Coming across the perfect rod is an epiphany. It’s like Christmas morning, only better. Instead of a polka dot tie and new underwear you get a piece of the puzzle that fits, a tool that launches longer casts, presents baits better, and drives solid hooksets. With a smooth reel right for balance and retrieve speed, joy results.
The joy of handling perfect equipment should never be underestimated. Days with no fish can be almost delightful with rods and reels that cast smoothly, operate smoothly, deliver optimum sensitivity, and feel light in hand. Just ask Rob Neumann, our managing editor. Rich Belanger of St. Croix sent me a new Avid AVS80MLM2 last summer, an 8-foot rod built for light line. I took the rod into Neumann’s office. He was intrigued enough that fishing, try as we might, suddenly seemed impossible to avoid.
We looked around the office and found an Abu Garcia Cardinal C40LX spinning reel that balanced, filled it with 4-pound Trilene XT and slipped out without anybody seeing us. It would be nice to describe how well the rod worked, but you’ll have to ask Neumann. He never set it down all day, happily outfishing me 3 to 1 while I tried to find something that would work better (we were on my spots, after all, so I prefer to think the rod had something to do with it). He was skeptical about using line so light, but boating a couple 4 pounders encouraged him to hang onto that rod until the sun dipped into the trees. Which was fine. Several days later I understood why he never put it down. It was brilliant. It loaded perfectly with 1/16-ounce jig-plastic combos and sent them way out there. It was exquisite for feeling light takes, functional at setting hooks and a joy to play big fish with. And joy (did I mention this already?) should never be underestimated. Matching sensual pleasure at that level with everything else you do to catch smallmouths can be discovered right here.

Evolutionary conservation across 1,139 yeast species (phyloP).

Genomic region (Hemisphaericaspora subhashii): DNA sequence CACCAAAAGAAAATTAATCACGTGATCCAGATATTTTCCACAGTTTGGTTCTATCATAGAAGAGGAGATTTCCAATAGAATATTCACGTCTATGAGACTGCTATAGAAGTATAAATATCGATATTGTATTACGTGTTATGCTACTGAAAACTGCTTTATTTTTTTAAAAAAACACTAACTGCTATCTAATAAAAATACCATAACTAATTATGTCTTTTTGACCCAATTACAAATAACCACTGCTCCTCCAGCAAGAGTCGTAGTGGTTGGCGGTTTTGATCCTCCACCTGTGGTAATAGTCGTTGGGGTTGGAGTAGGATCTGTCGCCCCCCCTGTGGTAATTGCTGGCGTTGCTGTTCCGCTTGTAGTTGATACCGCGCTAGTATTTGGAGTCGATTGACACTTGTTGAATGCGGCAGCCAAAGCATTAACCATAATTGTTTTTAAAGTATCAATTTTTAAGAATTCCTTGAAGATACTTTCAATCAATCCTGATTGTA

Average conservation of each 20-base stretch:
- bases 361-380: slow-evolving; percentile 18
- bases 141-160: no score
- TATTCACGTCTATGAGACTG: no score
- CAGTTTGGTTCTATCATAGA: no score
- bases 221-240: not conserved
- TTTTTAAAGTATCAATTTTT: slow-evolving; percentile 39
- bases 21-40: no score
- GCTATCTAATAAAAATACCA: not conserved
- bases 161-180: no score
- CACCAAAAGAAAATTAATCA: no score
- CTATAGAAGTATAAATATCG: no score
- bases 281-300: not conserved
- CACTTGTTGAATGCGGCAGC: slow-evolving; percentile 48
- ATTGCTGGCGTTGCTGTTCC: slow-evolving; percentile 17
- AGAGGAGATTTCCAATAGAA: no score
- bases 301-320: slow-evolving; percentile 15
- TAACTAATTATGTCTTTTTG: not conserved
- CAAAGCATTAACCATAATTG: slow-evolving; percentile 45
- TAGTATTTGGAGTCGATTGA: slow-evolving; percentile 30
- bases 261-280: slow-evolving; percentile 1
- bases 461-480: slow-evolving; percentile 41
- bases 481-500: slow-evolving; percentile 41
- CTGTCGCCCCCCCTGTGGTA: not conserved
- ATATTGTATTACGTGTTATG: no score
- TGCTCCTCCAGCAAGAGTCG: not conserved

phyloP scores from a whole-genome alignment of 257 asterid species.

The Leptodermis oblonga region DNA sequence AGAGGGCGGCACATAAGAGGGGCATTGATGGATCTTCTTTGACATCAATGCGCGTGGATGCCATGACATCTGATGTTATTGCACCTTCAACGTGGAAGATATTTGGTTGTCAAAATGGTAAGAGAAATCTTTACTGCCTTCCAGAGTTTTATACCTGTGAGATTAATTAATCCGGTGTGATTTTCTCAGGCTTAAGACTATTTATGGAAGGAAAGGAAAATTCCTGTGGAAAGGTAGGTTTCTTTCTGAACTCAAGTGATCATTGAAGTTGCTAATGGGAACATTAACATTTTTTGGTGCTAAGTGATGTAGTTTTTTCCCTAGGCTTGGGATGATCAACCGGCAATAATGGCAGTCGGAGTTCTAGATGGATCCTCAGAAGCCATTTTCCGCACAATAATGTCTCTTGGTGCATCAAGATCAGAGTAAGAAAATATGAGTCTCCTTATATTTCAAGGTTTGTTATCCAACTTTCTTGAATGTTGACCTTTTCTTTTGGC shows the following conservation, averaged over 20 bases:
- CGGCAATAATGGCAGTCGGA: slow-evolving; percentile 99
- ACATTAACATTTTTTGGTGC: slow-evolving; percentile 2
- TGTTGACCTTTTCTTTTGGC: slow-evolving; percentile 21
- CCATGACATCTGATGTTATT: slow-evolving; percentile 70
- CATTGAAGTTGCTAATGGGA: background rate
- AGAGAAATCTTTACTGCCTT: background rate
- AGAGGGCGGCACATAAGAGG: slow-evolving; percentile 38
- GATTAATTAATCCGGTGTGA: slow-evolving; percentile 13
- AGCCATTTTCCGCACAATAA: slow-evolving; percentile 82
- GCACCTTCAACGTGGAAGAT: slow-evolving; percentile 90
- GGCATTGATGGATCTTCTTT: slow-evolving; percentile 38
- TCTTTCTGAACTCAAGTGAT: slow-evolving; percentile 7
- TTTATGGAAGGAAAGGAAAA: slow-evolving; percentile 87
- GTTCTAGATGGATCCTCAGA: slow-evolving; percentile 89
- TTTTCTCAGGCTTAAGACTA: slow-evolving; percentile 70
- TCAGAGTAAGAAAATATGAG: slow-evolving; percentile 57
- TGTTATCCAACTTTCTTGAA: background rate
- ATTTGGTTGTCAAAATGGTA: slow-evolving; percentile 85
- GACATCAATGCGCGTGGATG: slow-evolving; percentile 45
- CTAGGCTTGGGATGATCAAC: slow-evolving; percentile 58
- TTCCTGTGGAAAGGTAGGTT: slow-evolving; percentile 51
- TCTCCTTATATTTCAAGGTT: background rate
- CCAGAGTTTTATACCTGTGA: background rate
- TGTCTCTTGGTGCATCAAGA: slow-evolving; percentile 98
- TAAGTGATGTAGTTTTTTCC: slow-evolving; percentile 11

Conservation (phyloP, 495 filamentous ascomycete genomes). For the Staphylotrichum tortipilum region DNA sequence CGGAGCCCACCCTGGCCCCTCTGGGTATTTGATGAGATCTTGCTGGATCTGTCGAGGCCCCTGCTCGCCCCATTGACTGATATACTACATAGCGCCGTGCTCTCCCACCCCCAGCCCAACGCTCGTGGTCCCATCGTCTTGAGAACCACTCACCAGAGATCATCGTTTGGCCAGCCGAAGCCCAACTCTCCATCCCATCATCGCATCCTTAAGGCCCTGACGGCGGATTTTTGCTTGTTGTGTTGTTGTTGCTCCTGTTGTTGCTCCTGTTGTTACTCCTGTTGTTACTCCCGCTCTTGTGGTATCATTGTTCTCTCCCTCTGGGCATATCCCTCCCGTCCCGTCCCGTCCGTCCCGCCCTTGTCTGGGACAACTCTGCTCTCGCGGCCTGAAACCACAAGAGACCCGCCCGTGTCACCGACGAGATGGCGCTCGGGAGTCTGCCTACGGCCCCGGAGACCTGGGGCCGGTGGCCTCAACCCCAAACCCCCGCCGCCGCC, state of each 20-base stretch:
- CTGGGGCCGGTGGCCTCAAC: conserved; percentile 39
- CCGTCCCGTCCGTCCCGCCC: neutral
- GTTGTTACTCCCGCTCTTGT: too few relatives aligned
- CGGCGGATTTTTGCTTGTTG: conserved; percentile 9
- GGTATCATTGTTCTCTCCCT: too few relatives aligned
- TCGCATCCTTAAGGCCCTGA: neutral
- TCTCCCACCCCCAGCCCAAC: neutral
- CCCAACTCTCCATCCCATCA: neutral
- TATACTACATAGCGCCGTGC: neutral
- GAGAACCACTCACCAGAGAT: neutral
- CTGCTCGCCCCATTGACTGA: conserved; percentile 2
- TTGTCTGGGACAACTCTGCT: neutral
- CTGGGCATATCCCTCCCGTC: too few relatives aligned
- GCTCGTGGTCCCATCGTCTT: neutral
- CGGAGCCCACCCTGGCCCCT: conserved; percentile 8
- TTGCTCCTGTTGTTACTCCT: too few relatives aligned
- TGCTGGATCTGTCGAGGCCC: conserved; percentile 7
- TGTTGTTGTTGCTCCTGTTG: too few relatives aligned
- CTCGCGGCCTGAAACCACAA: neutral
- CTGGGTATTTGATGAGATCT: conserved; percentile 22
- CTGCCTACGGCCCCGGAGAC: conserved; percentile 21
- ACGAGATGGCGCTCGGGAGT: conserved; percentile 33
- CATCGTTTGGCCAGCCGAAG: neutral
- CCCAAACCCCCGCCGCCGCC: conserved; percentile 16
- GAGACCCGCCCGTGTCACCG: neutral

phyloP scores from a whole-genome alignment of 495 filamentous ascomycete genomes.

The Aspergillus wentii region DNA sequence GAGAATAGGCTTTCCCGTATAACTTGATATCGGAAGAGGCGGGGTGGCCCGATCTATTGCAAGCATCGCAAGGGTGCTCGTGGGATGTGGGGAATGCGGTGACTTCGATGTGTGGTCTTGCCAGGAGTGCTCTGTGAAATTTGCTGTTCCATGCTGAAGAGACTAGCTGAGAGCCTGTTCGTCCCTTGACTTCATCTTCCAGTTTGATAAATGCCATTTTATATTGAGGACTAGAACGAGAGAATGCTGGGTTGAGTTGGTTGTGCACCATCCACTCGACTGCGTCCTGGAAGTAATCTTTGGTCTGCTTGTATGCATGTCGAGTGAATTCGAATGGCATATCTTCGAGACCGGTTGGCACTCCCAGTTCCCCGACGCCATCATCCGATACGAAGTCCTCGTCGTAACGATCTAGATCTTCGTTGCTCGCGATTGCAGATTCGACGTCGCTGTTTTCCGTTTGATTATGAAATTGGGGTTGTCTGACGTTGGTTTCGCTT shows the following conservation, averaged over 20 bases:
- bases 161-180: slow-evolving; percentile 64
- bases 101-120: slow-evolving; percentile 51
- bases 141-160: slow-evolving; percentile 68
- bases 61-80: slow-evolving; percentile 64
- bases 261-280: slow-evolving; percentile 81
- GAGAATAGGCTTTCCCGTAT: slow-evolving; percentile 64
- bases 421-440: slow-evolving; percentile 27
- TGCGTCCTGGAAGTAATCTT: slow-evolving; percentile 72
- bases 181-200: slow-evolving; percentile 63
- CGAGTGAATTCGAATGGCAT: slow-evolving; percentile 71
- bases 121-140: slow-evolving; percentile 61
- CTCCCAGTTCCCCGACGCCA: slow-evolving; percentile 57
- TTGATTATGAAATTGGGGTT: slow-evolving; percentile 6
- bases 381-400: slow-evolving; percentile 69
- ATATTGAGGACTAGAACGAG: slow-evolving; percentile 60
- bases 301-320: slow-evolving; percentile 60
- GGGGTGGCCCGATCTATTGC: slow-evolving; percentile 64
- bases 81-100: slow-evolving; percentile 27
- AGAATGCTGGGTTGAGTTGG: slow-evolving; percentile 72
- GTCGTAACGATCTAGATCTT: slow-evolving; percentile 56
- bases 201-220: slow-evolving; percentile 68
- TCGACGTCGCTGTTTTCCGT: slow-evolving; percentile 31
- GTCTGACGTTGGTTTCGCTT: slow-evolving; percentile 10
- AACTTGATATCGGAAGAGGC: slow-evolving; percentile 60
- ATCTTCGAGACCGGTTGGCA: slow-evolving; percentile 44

Cranks, Suspending Baits, Topwaters
One rod cannot suffice for crankbaits. The discussion, in fact, is detailed enough to demand an entire article. Most fisheries, and most smallmouth cranks, when used with braided line, call for a medium-light spinning stick, in my opinion. (Which is also the perfect choice for light topwaters, like poppers.) Many pros today use fiberglass casting rods for cranks, and G. Loomis makes a hybrid glass-carbon Deep Flex rod with an almost parabolic bend for this purpose (the CBR803 DF, rated for 8- to 14-pound line, is right for smallmouths).
On big reservoirs, the Great Lakes, and big natural lakes, most good anglers opt for casting gear, monofilament line and medium to medium-heavy fiberglass rods. For those who prefer to throw cranks with mono, the new Fenwick Elite Tech Crankshaft 50-50 (ECC70M-MF) has a glass top and a stiff graphite butt, facilitating both the retrieve and the hookset. But for those who fish braided line, medium-light power performs much the same way in a graphite blank. The main reason for employing medium-light power is the positive reaction of the rod when retrieving cranks. Resistance from the bill of the crank loads the rod almost half way, leaving little bend to remove on the hookset while leaving a smallmouth little chance to relieve pressure once it touches the point of a hook.